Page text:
Fungal effector proteins: past, present and future

P.J.G.M. de Wit, R. Mehrabi, H.A. van den Burg, I. Stergiopoulos

Research output: Contribution to journalArticleAcademicpeer-review

176 Citations (Scopus)


The pioneering research of Harold Flor on flax and the flax rust fungus culminated in his gene-for-gene hypothesis. It took nearly 50 years before the first fungal avirulence (Avr) gene in support of his hypothesis was cloned. Initially, fungal Avr genes were identified by reverse genetics and map-based cloning from model organisms, but, currently, the availability of many sequenced fungal genomes allows their cloning from additional fungi by a combination of comparative and functional genomics. It is believed that most Avr genes encode effectors that facilitate virulence by suppressing pathogen-associated molecular pattern-triggered immunity and induce effector-triggered immunity in plants containing cognate resistance proteins. In resistant plants, effectors are directly or indirectly recognized by cognate resistance proteins that reside either on the plasma membrane or inside the plant cell. Indirect recognition of an effector (also known as the guard model) implies that the virulence target of an effector in the host (the guardee) is guarded by the resistance protein (the guard) that senses manipulation of the guardee, leading to activation of effector-triggered immunity. In this article, we review the literature on fungal effectors and some pathogen-associated molecular patterns, including those of some fungi for which no gene-for-gene relationship has been established.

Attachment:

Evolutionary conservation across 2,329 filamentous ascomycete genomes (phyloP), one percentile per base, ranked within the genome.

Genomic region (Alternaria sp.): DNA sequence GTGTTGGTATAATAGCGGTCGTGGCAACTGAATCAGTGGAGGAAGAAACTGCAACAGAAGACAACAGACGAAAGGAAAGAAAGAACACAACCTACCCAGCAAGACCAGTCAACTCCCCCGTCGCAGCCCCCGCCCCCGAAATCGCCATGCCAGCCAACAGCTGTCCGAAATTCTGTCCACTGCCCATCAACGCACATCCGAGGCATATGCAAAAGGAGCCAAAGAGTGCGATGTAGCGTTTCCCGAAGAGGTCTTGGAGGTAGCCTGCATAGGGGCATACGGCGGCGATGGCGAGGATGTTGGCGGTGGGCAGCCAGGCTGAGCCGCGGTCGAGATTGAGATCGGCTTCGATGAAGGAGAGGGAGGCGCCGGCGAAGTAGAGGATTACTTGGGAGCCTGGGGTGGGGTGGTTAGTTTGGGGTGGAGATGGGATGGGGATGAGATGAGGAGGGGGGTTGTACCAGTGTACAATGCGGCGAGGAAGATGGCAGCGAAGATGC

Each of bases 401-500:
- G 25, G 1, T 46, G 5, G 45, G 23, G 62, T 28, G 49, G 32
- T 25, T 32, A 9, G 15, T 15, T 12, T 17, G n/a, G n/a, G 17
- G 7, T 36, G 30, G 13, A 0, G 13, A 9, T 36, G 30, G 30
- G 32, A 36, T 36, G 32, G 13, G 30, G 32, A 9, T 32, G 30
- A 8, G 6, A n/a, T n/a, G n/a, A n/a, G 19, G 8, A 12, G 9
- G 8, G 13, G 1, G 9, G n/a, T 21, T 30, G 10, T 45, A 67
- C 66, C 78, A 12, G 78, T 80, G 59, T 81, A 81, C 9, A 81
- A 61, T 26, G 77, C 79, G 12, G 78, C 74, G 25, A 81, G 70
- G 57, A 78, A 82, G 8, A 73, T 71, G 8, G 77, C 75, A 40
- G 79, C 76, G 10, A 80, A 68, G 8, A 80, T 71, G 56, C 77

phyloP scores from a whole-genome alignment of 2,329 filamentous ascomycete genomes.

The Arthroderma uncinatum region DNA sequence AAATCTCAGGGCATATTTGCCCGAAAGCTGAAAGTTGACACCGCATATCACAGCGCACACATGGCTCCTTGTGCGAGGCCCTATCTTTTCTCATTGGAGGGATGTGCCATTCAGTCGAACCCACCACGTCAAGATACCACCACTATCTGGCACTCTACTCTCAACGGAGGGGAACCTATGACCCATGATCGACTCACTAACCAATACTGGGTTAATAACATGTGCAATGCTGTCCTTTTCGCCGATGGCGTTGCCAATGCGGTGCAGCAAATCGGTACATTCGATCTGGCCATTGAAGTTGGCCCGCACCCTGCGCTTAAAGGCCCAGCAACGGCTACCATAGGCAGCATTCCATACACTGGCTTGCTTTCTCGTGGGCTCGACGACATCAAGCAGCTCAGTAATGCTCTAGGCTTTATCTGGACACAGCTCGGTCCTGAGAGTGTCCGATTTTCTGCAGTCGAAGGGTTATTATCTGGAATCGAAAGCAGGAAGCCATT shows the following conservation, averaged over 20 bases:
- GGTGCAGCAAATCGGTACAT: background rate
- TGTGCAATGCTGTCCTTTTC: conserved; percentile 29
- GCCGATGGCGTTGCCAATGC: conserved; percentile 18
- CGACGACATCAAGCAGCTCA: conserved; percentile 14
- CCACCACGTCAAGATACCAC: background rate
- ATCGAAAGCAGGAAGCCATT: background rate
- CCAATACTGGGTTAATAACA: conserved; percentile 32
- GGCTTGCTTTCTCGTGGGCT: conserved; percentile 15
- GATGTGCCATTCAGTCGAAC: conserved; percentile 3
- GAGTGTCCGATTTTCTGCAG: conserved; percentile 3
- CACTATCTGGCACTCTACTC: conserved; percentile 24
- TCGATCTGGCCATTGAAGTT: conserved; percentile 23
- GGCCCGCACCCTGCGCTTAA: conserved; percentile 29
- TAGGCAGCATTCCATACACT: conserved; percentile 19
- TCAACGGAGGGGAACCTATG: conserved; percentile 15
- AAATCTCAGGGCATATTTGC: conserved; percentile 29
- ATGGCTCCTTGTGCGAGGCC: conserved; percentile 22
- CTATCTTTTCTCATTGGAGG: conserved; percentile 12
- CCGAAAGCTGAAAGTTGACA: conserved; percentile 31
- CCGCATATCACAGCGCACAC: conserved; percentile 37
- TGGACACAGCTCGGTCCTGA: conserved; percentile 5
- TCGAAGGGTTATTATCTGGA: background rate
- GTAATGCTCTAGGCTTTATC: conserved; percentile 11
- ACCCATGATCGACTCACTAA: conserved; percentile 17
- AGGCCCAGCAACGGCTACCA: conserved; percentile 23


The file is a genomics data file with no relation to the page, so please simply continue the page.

Original languageEnglish
Pages (from-to)735-747
JournalMolecular Plant Pathology
Issue number6
Publication statusPublished - 2009


  • pathogen cladosporium-fulvum
  • rice blast resistance
  • avirulence gene avr9
  • cf-2-dependent disease resistance
  • powdery mildew resistance
  • race-specific elicitor
  • magnaporthe-grisea
  • leptosphaeria-maculans
  • fusarium-oxysporum
  • flax rust

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